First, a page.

- Watch video below
- For more information, visit: www.who.int/classifications/icd/en/
Sex Education, volume 18, 2018: Special Issue on Trans Youth in Education
Sex Education journal has published a special issue on Trans Youth in Education. This is now out and is available on Open Access for a few weeks only.
The Royal Children’s Hospital Melbourne, 2017
The first Australian Standards of Care and Treatment Guidelines for trans and gender diverse children and adolescents, led Led by the Royal Children’s Hospital in Melbourne, have been released.
Dr Michelle Telfer, Head of Adolescent Medicine and Gender Services at the RCH, says health professionals, such as GPs, school counsellors and psychologists, from around the country often seek information from the RCH but until now only international guidelines had been available.
“With 1.2% of adolescents identifying as transgender, and referrals and requests for specialist support on the rise, there is definitely a need for Australia to have its own guidelines. Trans-medicine is a relatively new area of medical practise, and most doctors didn’t get taught how to manage the care of trans children and adolescents in medical school or in their later specialist training. These guidelines, developed by leaders in this field, will help to fill this knowledge gap,” she says.
The guidelines were developed using current evidence and the input of more than 50 specialists, and they have the endorsement of the Australian and New Zealand Professional Association for Transgender Health.
The guidelines include terminology, information about the unique clinical needs, treatment information, and the role of the various medical disciplines involved in the care.
Trans and gender diverse children and teenagers, and their parents, have also been consulted along the way.
“We frequently hear that many doctors, and other clinicians, don’t feel confident in what to do or say when they come across trans or gender diverse children or adolescents for the first time. With a guide to help them through all the stages of their care, our patients’ feel that they are likely to get better care and that others will also have a more positive experience when approaching doctors or psychologists,” she adds.
The first medical study on chest binding transgender and non-binary people was published last year.
The researchers hope that the study will provide an initial roadmap for change, educating physicians on the benefits and impacts of binding and allowing those who bind to take charge of their health. They scoured peer-reviewed literature and information from health clinics, LGBTQ organizations, and online community resources, coming up with 28 potential health outcomes from binding. 1,800 respondents answered an online survey with questions ranging from how often they bound, what they used to bind their chests with, and their gender identity.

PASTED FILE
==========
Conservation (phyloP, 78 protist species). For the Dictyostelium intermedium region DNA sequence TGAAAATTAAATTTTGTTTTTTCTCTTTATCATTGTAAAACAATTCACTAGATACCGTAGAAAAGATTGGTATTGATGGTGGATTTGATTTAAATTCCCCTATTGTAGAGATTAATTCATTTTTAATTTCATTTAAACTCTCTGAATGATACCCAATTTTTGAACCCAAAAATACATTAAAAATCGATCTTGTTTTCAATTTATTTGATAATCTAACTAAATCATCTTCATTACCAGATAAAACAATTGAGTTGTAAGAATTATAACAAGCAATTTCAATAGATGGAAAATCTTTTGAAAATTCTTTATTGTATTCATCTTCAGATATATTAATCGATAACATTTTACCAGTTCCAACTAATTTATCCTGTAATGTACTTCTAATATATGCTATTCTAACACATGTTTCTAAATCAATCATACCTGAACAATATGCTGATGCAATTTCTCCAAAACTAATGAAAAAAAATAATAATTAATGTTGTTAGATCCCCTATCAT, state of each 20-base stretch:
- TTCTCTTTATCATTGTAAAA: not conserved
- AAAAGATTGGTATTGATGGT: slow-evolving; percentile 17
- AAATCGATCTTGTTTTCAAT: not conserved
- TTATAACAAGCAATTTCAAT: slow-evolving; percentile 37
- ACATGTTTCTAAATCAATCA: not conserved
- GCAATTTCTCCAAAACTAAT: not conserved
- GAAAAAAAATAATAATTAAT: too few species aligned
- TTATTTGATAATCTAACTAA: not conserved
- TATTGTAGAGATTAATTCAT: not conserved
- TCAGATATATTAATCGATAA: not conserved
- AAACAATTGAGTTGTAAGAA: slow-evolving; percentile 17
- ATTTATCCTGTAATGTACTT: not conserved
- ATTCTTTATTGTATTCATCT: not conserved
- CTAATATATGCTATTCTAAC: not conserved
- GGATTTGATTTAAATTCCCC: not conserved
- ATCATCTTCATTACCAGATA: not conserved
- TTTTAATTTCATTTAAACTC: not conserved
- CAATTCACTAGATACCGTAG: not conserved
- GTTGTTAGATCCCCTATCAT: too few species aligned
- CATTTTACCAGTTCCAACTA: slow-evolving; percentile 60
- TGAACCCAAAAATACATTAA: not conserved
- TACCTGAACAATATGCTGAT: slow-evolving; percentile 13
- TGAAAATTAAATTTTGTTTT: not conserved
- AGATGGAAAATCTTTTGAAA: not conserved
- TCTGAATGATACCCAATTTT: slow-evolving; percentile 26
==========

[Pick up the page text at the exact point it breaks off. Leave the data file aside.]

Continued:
SHINE SA, March 2017
SHINE SA has expanded its services for trans and gender diverse people, with the Trans Wellbeing service. This service provides non-urgent counselling, peer support and case management for people who are trans, gender diverse and gender questioning, their family members, partners and supports.
Trans Wellbeing is based at 57 Hyde Street in the city, and offers professional and peer support and information that is outside the mainstream health system.
Trans Wellbeing recruits from the South Australian transgender community wherever possible and includes volunteers and paid staff with a lived experience (trans women, trans men, people who identify as non-binary, partners and parents).
The service sees people from the age of 12 years and up, with a peer support service for trans/gender diverse people aged 18 years and up. Those aged 12 – 17 years receive a service tailored to their age.
Services provided through Trans Wellbeing are:
- peer telephone support and information
- peer support and case management
- peer support program (18 years and up)
- clinical psychology
Find more information on each of these here or by phoning (08) 7099 5300
The Nurse Path blog, February 10., 2017
Some men have vaginas.
It probably wouldn’t happen very often but if you are a health professional who cares for people during pregnancy and birth (ie a Midwife or Doctor), you may come across a transgender man who is pregnant.
This can be really challenging for people who may not have come across transgender people or issues. This is a guide to maybe help you in that situation. You’re welcome.
Read more here